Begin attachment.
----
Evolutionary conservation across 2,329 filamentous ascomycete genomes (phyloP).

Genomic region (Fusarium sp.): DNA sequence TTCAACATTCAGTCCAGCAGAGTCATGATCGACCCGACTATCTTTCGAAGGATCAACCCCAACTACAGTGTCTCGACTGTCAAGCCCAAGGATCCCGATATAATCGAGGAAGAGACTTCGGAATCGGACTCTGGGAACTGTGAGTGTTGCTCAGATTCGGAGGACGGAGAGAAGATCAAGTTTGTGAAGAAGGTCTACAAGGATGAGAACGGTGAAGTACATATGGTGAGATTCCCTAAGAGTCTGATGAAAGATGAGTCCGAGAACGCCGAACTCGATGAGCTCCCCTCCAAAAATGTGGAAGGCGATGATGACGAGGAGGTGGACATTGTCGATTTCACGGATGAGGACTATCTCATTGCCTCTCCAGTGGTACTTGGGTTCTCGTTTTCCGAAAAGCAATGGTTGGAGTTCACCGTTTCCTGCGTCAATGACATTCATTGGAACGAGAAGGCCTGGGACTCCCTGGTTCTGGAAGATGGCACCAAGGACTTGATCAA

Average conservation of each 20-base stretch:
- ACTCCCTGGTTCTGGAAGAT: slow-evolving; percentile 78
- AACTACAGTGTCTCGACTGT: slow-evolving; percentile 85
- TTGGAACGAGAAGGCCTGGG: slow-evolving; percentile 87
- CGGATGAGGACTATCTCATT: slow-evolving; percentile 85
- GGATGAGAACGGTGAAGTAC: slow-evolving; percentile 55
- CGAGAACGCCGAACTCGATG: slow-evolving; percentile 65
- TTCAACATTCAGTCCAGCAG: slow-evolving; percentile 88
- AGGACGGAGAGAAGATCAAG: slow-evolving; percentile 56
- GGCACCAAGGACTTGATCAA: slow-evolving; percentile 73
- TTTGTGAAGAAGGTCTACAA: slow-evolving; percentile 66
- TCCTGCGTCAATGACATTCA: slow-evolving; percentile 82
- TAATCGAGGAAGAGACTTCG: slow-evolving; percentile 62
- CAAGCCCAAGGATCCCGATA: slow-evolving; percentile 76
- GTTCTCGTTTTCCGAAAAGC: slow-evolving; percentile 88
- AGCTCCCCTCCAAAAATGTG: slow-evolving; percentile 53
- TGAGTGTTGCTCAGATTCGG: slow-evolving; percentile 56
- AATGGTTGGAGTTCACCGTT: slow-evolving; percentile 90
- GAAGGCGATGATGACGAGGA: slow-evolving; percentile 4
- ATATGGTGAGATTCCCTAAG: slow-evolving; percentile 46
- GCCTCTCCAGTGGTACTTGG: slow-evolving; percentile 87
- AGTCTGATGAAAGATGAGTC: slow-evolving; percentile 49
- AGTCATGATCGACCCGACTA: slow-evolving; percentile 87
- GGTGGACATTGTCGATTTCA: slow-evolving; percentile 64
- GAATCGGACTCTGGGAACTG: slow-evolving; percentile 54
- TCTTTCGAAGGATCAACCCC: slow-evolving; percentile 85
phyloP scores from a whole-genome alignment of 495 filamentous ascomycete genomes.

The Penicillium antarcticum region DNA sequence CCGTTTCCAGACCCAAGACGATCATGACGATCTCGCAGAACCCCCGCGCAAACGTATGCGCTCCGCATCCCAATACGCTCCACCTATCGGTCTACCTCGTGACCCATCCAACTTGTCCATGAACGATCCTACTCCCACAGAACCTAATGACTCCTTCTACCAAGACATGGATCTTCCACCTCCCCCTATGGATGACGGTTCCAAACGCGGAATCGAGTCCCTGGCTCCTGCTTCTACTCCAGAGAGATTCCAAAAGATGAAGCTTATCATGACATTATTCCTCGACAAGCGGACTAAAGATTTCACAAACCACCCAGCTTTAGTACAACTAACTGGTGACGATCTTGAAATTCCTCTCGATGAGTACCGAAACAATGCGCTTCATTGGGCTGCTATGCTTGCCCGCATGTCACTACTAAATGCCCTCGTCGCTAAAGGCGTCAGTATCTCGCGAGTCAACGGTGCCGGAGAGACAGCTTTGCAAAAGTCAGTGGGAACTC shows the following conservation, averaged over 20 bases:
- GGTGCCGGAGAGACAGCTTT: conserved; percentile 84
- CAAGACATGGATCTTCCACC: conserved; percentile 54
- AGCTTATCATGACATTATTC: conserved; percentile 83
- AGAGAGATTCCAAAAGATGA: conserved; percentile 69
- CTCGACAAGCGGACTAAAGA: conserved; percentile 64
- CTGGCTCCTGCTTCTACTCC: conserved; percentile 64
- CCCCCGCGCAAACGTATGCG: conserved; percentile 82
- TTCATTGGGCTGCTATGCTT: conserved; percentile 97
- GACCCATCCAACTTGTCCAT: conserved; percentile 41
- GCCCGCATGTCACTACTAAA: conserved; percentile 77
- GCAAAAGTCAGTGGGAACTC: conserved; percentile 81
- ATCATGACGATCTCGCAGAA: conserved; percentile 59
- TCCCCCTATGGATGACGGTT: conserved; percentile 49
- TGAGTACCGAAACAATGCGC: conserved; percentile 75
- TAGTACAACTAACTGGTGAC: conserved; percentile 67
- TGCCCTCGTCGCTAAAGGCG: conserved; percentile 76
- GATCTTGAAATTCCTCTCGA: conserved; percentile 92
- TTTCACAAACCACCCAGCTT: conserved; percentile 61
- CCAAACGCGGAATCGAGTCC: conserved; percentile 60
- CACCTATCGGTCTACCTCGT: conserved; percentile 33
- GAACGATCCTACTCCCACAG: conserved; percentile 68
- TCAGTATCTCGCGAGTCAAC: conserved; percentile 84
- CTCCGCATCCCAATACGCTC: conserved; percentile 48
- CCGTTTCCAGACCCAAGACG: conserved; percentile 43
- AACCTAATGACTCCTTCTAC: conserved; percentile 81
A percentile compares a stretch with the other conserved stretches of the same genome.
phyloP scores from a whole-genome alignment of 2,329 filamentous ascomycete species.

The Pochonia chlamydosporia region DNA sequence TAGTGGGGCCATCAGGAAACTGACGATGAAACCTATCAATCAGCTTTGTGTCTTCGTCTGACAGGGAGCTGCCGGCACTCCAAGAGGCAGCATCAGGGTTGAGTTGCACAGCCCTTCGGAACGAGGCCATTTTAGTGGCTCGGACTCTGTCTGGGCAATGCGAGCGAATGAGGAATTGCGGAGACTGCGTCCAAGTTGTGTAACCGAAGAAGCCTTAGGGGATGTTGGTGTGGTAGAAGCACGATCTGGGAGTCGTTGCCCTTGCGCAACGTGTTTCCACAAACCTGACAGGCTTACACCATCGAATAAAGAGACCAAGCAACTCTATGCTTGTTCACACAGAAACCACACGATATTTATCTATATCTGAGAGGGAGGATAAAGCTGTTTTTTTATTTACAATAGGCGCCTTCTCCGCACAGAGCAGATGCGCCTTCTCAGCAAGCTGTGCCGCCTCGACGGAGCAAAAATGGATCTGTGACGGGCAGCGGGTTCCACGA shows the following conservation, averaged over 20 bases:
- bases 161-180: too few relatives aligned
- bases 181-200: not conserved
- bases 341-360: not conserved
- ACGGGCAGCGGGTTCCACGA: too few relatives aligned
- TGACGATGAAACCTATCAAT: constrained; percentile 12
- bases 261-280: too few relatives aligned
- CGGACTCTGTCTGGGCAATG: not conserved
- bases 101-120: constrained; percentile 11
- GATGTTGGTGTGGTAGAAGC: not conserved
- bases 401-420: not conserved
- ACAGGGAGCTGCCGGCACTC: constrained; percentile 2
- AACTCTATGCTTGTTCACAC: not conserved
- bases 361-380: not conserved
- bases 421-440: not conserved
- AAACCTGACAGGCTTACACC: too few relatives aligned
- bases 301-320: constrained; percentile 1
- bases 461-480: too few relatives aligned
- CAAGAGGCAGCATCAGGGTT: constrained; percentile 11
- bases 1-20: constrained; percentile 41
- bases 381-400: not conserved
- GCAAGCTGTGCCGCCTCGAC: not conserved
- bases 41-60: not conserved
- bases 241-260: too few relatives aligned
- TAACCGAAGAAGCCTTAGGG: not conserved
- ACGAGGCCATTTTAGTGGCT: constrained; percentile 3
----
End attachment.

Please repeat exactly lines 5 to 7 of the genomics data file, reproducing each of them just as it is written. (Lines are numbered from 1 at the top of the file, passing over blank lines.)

- AACTACAGTGTCTCGACTGT: slow-evolving; percentile 85
- TTGGAACGAGAAGGCCTGGG: slow-evolving; percentile 87
- CGGATGAGGACTATCTCATT: slow-evolving; percentile 85